Watching a Great Nation, as it Dies

 

I once dreamed of building great structures as I nailed blocks of wood together that my father brought me from construction sites. You see, my father, too, was a builder. There are two kinds of men in this world, those who build, and those who destroy. Building is a tedious and difficult action. Destruction is simple.

Things that were built with great difficulty and planning, may be cast to dust in an instant. These buildings, bridges, dams, and roadways across our great Nation were built by a sea of men, who worked in the heat and cold with hammers and wrenches. The whole is incomprehensibly complex. It is an insurmountable task. Like eating an elephant, it was done one bite at a time. Now, we sit and watch as it slowly crumbles.

In a cemetery, there are rows of stones. They mark the plots where caskets lie in the ground, lives gone, buried, forgotten, but for a name on a granite marker and the memories of those who live on. It is so for the builder, too. Our monuments are bridges and tunnels, power plants, and dams. The work is hard, the life is hard, but the monuments are magnificent.

Still, time is the enemy of all that is standing. She is uncaring and unkind. She drops her shroud across it all. Time has taken from man the great Roman works. The ruins are left to amaze the onlooker at the wonders gone, aqueducts, coliseums, cobble roadways that once connected the greatest empires, reduced, at last to a tourist destination.

She looks now upon the great works of our fathers. Will some strange men come one day and stand in front of a great iron bridge, half-collapsed in Pittsburgh, and take a picture, reading a plaque about the civilization that once existed at the meeting of these three great rivers? The ghosts of riveters and men of steel look on, as we desecrate their work. They cry in the night as once-great structures become slums at the hands of men who do not value quality, or aesthetics.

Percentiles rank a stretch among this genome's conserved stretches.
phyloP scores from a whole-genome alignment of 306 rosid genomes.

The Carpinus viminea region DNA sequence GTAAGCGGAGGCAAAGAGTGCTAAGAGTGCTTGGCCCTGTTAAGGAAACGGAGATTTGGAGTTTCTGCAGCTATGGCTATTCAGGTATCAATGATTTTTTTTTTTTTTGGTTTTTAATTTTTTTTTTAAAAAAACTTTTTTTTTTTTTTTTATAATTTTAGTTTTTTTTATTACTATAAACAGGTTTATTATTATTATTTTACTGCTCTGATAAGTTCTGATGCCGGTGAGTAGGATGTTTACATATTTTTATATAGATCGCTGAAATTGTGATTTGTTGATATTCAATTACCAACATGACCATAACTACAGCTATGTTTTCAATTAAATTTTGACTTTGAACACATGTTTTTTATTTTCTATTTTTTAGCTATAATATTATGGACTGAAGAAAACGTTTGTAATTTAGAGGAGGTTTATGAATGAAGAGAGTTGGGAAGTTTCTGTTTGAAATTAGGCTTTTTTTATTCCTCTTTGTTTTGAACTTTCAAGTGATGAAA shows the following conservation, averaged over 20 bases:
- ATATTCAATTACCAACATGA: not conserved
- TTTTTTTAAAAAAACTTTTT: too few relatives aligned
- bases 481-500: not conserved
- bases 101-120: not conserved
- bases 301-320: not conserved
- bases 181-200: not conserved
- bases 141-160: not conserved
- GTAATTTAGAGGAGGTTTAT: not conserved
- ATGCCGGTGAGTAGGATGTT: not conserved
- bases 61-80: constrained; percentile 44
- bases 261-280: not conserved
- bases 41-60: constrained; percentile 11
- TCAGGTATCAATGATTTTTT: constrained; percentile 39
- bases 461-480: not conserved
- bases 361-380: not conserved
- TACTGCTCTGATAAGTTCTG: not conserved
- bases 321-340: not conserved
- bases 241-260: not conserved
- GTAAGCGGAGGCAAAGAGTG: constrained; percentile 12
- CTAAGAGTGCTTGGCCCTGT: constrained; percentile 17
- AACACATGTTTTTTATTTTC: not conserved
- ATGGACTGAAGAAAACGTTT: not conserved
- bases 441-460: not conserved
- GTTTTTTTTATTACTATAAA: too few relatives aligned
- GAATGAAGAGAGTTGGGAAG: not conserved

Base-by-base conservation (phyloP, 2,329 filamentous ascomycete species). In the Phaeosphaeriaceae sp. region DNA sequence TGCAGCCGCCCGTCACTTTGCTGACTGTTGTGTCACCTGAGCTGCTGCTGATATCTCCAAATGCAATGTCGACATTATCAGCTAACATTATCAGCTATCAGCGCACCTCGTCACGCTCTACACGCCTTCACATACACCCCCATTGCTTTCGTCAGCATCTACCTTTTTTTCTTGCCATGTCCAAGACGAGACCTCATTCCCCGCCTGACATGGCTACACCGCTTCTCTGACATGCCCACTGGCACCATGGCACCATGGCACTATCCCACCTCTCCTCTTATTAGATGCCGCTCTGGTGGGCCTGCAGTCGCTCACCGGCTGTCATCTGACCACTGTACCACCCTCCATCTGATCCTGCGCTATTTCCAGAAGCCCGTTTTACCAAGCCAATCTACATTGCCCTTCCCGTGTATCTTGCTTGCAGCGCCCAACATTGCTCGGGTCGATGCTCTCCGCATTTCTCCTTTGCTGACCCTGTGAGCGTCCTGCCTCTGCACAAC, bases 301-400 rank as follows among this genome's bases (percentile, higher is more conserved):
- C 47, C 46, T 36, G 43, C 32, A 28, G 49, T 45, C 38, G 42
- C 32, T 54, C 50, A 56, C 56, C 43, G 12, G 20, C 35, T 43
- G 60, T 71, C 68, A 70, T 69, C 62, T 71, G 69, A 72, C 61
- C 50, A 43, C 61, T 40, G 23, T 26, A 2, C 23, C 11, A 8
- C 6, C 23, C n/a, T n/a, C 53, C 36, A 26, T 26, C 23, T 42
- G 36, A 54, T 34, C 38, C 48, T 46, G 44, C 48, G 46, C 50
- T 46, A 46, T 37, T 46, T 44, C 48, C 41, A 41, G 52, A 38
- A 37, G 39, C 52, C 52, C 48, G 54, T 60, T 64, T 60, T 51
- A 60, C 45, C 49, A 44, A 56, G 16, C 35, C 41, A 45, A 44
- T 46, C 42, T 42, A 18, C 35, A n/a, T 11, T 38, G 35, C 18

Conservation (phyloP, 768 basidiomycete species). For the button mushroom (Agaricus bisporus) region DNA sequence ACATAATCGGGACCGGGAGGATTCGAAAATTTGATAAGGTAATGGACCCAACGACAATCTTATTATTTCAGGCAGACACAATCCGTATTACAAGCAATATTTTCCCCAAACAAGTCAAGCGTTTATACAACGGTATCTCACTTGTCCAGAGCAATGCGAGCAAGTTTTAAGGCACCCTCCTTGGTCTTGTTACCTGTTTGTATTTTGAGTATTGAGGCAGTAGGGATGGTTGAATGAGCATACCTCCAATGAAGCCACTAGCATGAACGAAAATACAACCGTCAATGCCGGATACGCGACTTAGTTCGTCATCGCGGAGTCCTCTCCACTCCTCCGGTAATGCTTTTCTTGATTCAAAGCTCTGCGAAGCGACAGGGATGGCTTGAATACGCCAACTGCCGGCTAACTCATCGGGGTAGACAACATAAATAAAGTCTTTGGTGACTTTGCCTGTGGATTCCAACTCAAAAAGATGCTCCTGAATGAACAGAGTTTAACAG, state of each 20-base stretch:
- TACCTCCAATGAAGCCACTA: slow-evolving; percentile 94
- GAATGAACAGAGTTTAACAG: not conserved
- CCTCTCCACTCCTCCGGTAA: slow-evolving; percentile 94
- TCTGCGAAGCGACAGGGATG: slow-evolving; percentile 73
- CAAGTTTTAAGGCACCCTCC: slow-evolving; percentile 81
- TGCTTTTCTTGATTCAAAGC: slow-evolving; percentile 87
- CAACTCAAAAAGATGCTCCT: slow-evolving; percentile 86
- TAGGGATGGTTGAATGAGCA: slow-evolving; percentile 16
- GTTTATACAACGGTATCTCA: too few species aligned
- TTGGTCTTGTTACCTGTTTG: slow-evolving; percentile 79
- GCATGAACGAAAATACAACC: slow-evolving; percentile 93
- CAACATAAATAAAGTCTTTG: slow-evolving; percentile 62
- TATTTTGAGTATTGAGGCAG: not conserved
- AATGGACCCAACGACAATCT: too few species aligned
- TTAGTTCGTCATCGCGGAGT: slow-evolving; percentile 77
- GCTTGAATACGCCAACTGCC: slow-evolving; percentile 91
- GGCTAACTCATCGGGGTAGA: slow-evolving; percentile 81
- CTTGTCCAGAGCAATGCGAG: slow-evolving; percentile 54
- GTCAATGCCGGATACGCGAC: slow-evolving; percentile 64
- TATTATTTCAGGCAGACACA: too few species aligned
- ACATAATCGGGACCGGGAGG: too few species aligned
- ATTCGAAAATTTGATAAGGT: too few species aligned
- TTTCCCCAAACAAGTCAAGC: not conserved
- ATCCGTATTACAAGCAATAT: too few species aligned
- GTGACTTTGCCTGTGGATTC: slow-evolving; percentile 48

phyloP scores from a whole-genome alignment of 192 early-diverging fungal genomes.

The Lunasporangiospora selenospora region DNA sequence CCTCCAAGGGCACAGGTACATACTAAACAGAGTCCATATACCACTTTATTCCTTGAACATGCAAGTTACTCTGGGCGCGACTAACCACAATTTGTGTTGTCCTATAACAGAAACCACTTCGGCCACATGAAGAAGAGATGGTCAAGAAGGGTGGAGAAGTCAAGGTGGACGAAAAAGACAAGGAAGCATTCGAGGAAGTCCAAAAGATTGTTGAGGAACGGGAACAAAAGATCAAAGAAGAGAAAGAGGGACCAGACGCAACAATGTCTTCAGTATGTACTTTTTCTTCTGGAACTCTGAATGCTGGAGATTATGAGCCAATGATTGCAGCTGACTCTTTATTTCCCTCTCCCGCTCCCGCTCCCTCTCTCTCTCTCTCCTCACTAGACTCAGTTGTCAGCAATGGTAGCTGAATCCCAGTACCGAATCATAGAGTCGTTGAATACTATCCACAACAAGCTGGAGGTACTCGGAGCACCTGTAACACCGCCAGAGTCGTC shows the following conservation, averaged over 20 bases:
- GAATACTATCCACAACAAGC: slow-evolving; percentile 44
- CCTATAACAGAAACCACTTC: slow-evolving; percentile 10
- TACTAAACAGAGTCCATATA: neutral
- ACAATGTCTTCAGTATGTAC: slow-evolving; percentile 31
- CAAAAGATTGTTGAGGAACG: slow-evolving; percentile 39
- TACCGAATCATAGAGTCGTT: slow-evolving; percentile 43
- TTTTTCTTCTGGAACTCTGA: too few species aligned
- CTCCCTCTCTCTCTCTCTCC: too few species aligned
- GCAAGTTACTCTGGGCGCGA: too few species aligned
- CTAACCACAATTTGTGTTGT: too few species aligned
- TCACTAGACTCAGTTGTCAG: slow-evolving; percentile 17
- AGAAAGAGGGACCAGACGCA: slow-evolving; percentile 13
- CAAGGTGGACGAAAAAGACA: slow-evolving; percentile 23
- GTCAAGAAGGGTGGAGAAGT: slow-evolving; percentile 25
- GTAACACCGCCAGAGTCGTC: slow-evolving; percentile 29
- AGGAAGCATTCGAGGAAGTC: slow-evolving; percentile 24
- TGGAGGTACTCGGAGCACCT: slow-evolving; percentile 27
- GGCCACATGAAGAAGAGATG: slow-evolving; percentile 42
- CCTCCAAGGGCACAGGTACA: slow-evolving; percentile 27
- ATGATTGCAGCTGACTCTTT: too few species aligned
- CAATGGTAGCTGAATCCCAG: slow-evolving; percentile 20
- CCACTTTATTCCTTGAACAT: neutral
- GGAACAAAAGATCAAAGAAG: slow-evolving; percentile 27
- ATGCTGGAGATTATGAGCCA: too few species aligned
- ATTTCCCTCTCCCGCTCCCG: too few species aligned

I was a boy, once, in Salem, Ohio. Salem is a little city. Once it stood at the crossroads of great industry. On the tracks of steel that connected the east to the west. Still I hear the sounds of the great engines as they churn through the night. I was born to them. I will die to them. They are a part of me, as is every nail and bolt that holds together countless elements of buildings and plants, bridges, and dams.

Salem is different now, time changes all. Salem now has little industry. Great tradesmen have been replaced by the desperate and the corrupt, like parasites on a dying animal, they care not for their host. Much of the good is gone, the mills, the tradesmen, the construction. Salem waits for time, to cast her shroud over the architecture of the city. Buildings with ornate facades, mortar crumbling, stained glass windows, falling from rotting frames, beauty becoming ugly, as the corrupt look on for opportunity.

I left Salem long ago. I left her to fend for herself, as I went to build. I thought that it would be here waiting for me to return, unchanged, intact, whole. Alas, time has taken over. She sneaked in as I moved on and decimated my home. We battle, but one man cannot win in a fight with time. She is patient.

It takes all of us, every hand, every voice, to stand up against time, to stand up against corruption, to stand up against government gone awry. It takes every man to think, to understand, to work, and to protest, to change the failings of our nation. There is no time to rest in a democracy. For, democracy is not a normal state of man. Totalitarianism is the normal state of man. Always, democracy requires effort and action to be maintained. Always, in the void of inaction, totalitarianism shall take over with its insidious evolution.

This is what has become of Salem. It has slipped into a state of despair and corruption from which, perhaps, it cannot be retrieved. Our nation, too, is frought with corruption. It is reeling from the losses of freedom, it subordinates itself to oligarchic elements. Shall we all rise up now to fix what is broken, or will we keep quiet, as freedom after freedom are stripped from us, until at last, there remains nothing of so grand a state, but despair, and fear?

The question is this; Salem, Ohio, or the United States, the problem and its symptoms are the same. Shall we rise up as men and build, again, the crumbling elements of our cities, of our nation, or shall we look away and hope that time is kind, and lets us pass, before the inevitable descends upon our children, to fight the enemies that we failed to address? The choice is this; fight, or fail. There is no other call.

If you wonder, what is at risk? It all is at risk. If you wonder, how far will some go to erode the freedoms of men? There is no limit and no end to the efforts of evil. Are we men who can face discomfort and conflict, or cowards, who hide at confrontation?

Scott Cahill